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Washington Letter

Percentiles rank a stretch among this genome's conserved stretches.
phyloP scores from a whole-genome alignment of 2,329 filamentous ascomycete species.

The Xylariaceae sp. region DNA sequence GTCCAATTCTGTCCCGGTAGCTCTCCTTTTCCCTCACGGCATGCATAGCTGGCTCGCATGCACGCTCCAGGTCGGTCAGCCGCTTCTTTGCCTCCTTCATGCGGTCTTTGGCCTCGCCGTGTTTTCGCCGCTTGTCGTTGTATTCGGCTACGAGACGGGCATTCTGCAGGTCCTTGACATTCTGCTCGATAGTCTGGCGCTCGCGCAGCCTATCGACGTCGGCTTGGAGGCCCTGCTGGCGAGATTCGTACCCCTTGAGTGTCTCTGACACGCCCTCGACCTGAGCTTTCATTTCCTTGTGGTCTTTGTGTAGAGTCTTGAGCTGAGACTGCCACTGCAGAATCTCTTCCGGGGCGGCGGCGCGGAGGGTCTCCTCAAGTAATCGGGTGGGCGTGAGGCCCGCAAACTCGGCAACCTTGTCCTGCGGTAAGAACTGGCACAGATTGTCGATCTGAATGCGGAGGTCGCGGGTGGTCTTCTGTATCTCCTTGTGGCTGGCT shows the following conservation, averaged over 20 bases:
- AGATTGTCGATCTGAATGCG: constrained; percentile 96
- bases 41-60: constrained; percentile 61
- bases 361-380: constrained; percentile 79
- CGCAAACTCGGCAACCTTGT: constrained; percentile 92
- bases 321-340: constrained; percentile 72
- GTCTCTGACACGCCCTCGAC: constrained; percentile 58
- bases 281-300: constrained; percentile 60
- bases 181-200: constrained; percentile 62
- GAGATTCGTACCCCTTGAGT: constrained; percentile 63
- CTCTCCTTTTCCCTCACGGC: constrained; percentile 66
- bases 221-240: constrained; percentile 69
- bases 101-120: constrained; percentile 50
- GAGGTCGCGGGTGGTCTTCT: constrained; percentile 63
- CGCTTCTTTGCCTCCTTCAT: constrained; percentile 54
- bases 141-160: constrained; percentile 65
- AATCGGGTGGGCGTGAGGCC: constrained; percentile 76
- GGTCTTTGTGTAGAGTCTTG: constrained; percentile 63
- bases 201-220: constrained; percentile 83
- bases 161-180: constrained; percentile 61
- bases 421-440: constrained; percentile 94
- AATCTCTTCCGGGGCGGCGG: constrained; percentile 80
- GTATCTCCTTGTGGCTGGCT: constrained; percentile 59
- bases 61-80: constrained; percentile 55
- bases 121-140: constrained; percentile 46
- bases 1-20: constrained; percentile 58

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i Froin our Regular Correspondent.) Washington, D. C, Murch. 11, 1895. It is fortúnate for the country that the present administrador! is free from jingoism. If it were not, there would be a certainty of an immediate tariff war between the United States and the countries which have followed the lead of Germany in excluding American cattle and meat, professedly on hygienic grounds, and grave danger of war I of a more murderous nature. AIthough Secretarles Gresham and Carlisle have been confined to their homes by sickness for the greater part of the last week, they have not escaped the pressure brought to bear on them by the jingoists, to retalíate upon those nations - Germany, France, Belgium, the Netherlands and Denmark - by imposing the ten per cent. additional duly authorized by law upon all imports brought to the United States in vessels sailing under the tlag of a nation that discriminates against American products. This may eventually be done, but there are several reasons why the administration has no desire to doit unless compelled by circumstances. First, it is believed that a European combination has been formed for the express purpose of trying to forcé a tariff war in order to cripple the rapidly growing foreign trade of the United States; second, the treasury is in no condition to lose the revenue which must necessarily be lost by a tariff war with the countries named; third, the siruggling business interests of this country could ill afford at this time the entire loss of the trade of those countries, which would almost certainly follow retaliation on the part of this country; and lastly, these countries all declare that they are not discriminating, but are only actuated by a desire to preserve the health of their citizens. Secretary Gresham believes in exhausting diplomatic remedies before resorting to retaliation; but if retaliation is ïesorted to it will be carried out thoroughly, and in the end we shall not be losers. The republican editors who have jumped on Secretary Gresham because of his reported efforts to get the government of Great Britain to settle its boundry dispute with Venezuela by arbitration have simply shown their ignorance. Every administration since that of President Arthur has endeavored to bring about this arbitration, and in keeping up the eifort Secretary Gresham is not introducing anything new, but merely endorsing a policy which has been supported by four of his predecessors - Frelinghuysen, Bayard, Blaine and Foster - and which is creditable to him in every respect. There is common sense in the concluing words of a statement made by Assistant Secretary Curtis, of the treasury, denying the sensational statements sent out from Washington about the treasury being erabarrassed by reason of delay ia the delivery of the gold pur chased by the late issue of bonds. Those words, which follow, are especially commended to those democrats who are fond of getting their news from republican or assistant republican papers: "The prosperity of the country will be greatly hastened whensome effective method is formed of checking these alarming articles written by newspaper correspondents and newsgatherers who are willing to sacrifice the truth and their own consciences - if they have any - to créate a cheap sensation, and play upon the feelings of an already overwrought public." Chairman Sayers, of the house appropriations committee, closes his analysis of the appropriations made by the fifty-third congress with the following: " To have checked the biennial billion dollar pace set by the fifty-first congress is an achievement in itself. To have done not only that, but to have reduced the appropriations of the congress below the billion mark, is a triumph vast in its proportions and significant of a return to economical and honest government." The first fight in the ranks of republicans of the fifty-fourth congress is already on, the principáis being Reed and Cannon. The row began óver the Cnsp complimentary resolution adopted by the last house. Mr. Cannon asked Mr. Reed to offer that resolution and when he declined said he would do it himself, and he did. He also made a few cutting remarks to Reed about his churlishness. The row has grown since then, and although Reed's election to the speakership seems assured, Cannon is said to be engaged in raising obstructions thereto and to be not without hope that a combination can be formed to beat him. Ex-Speaker Crisp, who is a silver man and one of the commissioners who will go to the monetary conference, if there be one held, says: "I have been greatly encouraged by recent indications of a change of sentiment in Europe towards silver, and I have strong hopes that if another conference shall be held, practical results may be obtained. I would rejoice to see the silver question eliminated from the presidential campaign."


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